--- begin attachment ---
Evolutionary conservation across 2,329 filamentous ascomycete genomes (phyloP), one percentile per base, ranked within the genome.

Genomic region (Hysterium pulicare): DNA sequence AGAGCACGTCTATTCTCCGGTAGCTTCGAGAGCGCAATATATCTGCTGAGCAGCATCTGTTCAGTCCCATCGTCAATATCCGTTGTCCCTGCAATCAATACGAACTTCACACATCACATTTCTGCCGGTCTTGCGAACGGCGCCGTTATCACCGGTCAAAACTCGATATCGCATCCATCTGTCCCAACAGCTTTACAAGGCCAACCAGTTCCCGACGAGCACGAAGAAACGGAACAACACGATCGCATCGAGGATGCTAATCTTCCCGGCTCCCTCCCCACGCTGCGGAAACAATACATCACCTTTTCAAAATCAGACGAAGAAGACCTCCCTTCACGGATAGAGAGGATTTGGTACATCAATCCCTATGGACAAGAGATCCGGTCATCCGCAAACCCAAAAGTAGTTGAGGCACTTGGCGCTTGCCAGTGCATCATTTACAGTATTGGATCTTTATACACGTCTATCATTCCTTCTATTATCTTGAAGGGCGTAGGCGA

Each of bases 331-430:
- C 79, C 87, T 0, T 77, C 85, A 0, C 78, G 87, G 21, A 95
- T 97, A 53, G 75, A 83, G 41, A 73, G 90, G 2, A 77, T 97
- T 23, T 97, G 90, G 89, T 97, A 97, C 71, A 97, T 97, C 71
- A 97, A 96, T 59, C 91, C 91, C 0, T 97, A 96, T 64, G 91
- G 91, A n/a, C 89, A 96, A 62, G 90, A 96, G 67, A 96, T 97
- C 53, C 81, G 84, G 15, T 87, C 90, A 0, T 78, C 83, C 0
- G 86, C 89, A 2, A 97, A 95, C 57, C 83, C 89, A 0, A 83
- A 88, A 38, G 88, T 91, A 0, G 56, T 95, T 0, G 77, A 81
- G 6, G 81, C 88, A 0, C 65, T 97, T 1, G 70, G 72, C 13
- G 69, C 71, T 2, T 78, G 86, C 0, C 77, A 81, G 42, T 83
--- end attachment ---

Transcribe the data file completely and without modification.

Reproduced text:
Evolutionary conservation across 2,329 filamentous ascomycete genomes (phyloP), one percentile per base, ranked within the genome.

Genomic region (Hysterium pulicare): DNA sequence AGAGCACGTCTATTCTCCGGTAGCTTCGAGAGCGCAATATATCTGCTGAGCAGCATCTGTTCAGTCCCATCGTCAATATCCGTTGTCCCTGCAATCAATACGAACTTCACACATCACATTTCTGCCGGTCTTGCGAACGGCGCCGTTATCACCGGTCAAAACTCGATATCGCATCCATCTGTCCCAACAGCTTTACAAGGCCAACCAGTTCCCGACGAGCACGAAGAAACGGAACAACACGATCGCATCGAGGATGCTAATCTTCCCGGCTCCCTCCCCACGCTGCGGAAACAATACATCACCTTTTCAAAATCAGACGAAGAAGACCTCCCTTCACGGATAGAGAGGATTTGGTACATCAATCCCTATGGACAAGAGATCCGGTCATCCGCAAACCCAAAAGTAGTTGAGGCACTTGGCGCTTGCCAGTGCATCATTTACAGTATTGGATCTTTATACACGTCTATCATTCCTTCTATTATCTTGAAGGGCGTAGGCGA

Each of bases 331-430:
- C 79, C 87, T 0, T 77, C 85, A 0, C 78, G 87, G 21, A 95
- T 97, A 53, G 75, A 83, G 41, A 73, G 90, G 2, A 77, T 97
- T 23, T 97, G 90, G 89, T 97, A 97, C 71, A 97, T 97, C 71
- A 97, A 96, T 59, C 91, C 91, C 0, T 97, A 96, T 64, G 91
- G 91, A n/a, C 89, A 96, A 62, G 90, A 96, G 67, A 96, T 97
- C 53, C 81, G 84, G 15, T 87, C 90, A 0, T 78, C 83, C 0
- G 86, C 89, A 2, A 97, A 95, C 57, C 83, C 89, A 0, A 83
- A 88, A 38, G 88, T 91, A 0, G 56, T 95, T 0, G 77, A 81
- G 6, G 81, C 88, A 0, C 65, T 97, T 1, G 70, G 72, C 13
- G 69, C 71, T 2, T 78, G 86, C 0, C 77, A 81, G 42, T 83